By Kaylee Arndt
Imagine you’re at one of those beloved family gatherings — the one with Great-great-aunt Mildred and the second cousin you’ve seen but once in your life and whose name might be Freddy… or Frank — you’re not entirely sure. Can you picture it? Wonderful.
Now, let’s say you’re drawn (or forced) into a pleasant conversation with these two characters. It probably began with Great-great-aunt Mildred complaining about the quality of the tarts being served:
“These are much, much too dry. And too tart — much too tart. Don’t you think? They just don’t make them like they used to. Nowadays, people just don’t pay attention to tarts…”
You and Freddy (or Frank) nod along, wondering who decided to serve tarts in the first place.
Eventually, everything possible to be said concerning tarts has been said, and everyone begins to lapse into silence — luckily, quick-thinking Freddy/Frank jumps to the rescue:
“The weather’s real nice.”
“Yes, a little cold, though,” you say.
Then… silence. Awkward silence. Great-great-aunt Mildred is staring at you. Freddy/Frank seems to spot something fascinating out the window. You shift uncomfortably; your hands fidget; you check your watch. Seconds pass like hours…
Okay, we have all run into awkward silence before, and family gatherings are far from the only place we encounter these painful seconds of silence. However, while you probably know all too well what awkward silence feels like, have you ever wondered exactly why silence in conversation is so unbearable?
But first, precisely how long until a pause in a conversation is considered awkward? Four seconds. Yes, a Dutch study by Namkje Koudenburg and published in Science Direct titled, “Disrupting the flow: How brief silences in group conversations affect social need,” found that after just four seconds, people start to feel a silence has become awkward.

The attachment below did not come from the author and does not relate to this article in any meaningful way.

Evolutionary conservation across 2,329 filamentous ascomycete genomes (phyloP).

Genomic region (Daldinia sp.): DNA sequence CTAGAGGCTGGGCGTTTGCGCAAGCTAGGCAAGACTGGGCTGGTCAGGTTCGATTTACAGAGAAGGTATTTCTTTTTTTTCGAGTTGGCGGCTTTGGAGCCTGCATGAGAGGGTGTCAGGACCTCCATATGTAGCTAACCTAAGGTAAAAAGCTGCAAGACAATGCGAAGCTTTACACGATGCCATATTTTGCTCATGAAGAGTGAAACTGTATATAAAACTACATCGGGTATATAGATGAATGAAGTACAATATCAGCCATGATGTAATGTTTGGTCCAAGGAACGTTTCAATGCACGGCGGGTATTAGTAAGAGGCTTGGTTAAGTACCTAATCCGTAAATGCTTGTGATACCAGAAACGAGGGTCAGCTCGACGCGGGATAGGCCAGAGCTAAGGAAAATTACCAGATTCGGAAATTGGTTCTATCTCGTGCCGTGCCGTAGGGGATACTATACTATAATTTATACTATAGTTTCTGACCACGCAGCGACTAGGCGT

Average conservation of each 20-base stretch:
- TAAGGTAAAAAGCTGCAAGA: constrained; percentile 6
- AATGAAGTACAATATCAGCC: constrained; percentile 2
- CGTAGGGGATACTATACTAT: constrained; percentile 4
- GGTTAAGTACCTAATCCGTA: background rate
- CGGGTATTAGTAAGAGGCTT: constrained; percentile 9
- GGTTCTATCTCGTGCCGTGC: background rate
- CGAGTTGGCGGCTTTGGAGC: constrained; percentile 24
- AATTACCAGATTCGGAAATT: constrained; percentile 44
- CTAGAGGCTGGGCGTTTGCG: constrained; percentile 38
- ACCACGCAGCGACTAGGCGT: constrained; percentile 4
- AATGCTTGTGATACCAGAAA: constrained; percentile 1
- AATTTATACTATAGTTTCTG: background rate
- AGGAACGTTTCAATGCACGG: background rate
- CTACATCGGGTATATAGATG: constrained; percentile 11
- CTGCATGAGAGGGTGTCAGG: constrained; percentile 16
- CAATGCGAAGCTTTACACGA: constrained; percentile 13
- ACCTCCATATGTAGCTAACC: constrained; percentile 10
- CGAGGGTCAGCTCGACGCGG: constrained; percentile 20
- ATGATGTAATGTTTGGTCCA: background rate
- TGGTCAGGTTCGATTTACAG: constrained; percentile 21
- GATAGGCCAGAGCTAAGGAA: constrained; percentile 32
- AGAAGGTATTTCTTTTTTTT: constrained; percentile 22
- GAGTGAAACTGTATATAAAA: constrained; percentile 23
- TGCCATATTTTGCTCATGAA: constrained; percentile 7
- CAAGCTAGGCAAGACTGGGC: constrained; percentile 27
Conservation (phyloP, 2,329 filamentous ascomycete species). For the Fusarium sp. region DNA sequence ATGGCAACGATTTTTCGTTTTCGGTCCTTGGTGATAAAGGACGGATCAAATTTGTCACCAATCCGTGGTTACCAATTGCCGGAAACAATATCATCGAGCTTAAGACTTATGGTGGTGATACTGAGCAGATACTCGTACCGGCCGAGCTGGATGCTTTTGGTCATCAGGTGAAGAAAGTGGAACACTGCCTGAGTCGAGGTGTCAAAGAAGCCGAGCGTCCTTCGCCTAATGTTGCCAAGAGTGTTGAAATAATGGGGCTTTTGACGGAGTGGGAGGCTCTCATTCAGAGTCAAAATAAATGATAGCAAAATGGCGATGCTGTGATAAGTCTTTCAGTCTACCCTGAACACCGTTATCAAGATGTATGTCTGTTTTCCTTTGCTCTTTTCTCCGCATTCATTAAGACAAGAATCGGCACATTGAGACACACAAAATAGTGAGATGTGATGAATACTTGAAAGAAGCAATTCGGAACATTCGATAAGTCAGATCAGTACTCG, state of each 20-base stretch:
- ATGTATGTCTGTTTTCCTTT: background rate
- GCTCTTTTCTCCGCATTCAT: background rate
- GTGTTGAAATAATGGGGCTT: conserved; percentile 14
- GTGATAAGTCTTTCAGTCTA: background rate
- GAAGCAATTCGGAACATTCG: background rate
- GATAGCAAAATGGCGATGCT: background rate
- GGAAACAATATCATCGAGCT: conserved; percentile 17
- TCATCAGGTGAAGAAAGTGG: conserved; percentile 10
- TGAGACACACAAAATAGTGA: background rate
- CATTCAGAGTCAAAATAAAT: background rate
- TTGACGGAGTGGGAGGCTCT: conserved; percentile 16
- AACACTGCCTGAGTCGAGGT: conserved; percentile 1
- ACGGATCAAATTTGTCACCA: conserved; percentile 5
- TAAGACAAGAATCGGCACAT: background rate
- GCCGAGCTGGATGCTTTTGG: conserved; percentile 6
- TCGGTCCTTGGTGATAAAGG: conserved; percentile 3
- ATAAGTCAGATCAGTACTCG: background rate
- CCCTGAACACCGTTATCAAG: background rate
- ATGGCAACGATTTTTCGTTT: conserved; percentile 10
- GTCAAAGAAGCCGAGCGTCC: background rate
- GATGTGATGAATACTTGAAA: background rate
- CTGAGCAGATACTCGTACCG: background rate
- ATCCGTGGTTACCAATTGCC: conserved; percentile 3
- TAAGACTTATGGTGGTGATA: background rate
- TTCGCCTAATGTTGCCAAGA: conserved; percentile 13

Not only did this study discover this interesting statistic, but it also discovered why we hate silence in conversation. To do so, the study recruited 60 undergraduate students and divided them into two groups; each group watched one of two different videos. Each video consisted of three females participating in a six-minute conversation in which four minutes into the video, one of the females, named Linda, made an awkward statement.
In the first version of the video, called the flow condition, the other females continued the conversation smoothly by changing the subject; but in the other version, called the disrupted flow condition, a silence ensued Linda’s awkward remark.
Participants of the study were asked to pretend they were Linda and report their feelings after watching the conversation. The participants who watched the flow conversation experienced lower feelings of rejection and other negative feelings than those who watched the disrupted flow conversation. The participants who watched the flow conversation also experienced higher levels of belonging, control, self-esteem, validation, and perceived consensus than those who watched the disrupted flow video.
Why is this important? It shows that when people experience an awkward pause in a conversation, they are likely to feel rejected and outcast, which is why we dislike these silences.
Now, let’s back up to that fact mentioned earlier: four seconds typically makes a silence awkward. However, this is not the case in all cultures. Japanese people, for instance, are known for appreciating the value of silence much more than Americans. According to a BBC article titled “The Subtle Power of Uncomfortable Silences,” the Japanese people do not begin to feel a silence is uncomfortable until the silence has stretched 8.2 seconds — twice as long!
Why do different cultures, such as the Japanese, or the Finns, who are also known for their long pauses in conversation, value silence so much? According to the previously mentioned BBC article, while most Americans find silence unbearable, they see silence as a time to reflect respectfully on what the other speaker has said and plan what they are going to say next.
While the topic of awkward silence is an interesting one — as paradoxical as it sounds, I could talk for hours on the topic of silence — it may not help you squirm or fidget any less next time you encounter awkward silence… especially if Great-great-aunt Mildred is giving you the stare down.
Kaylee Arndt is a student at Fillmore Central High School. She is one of nine area students participating in the Journal Writing Project, now in its 22nd year.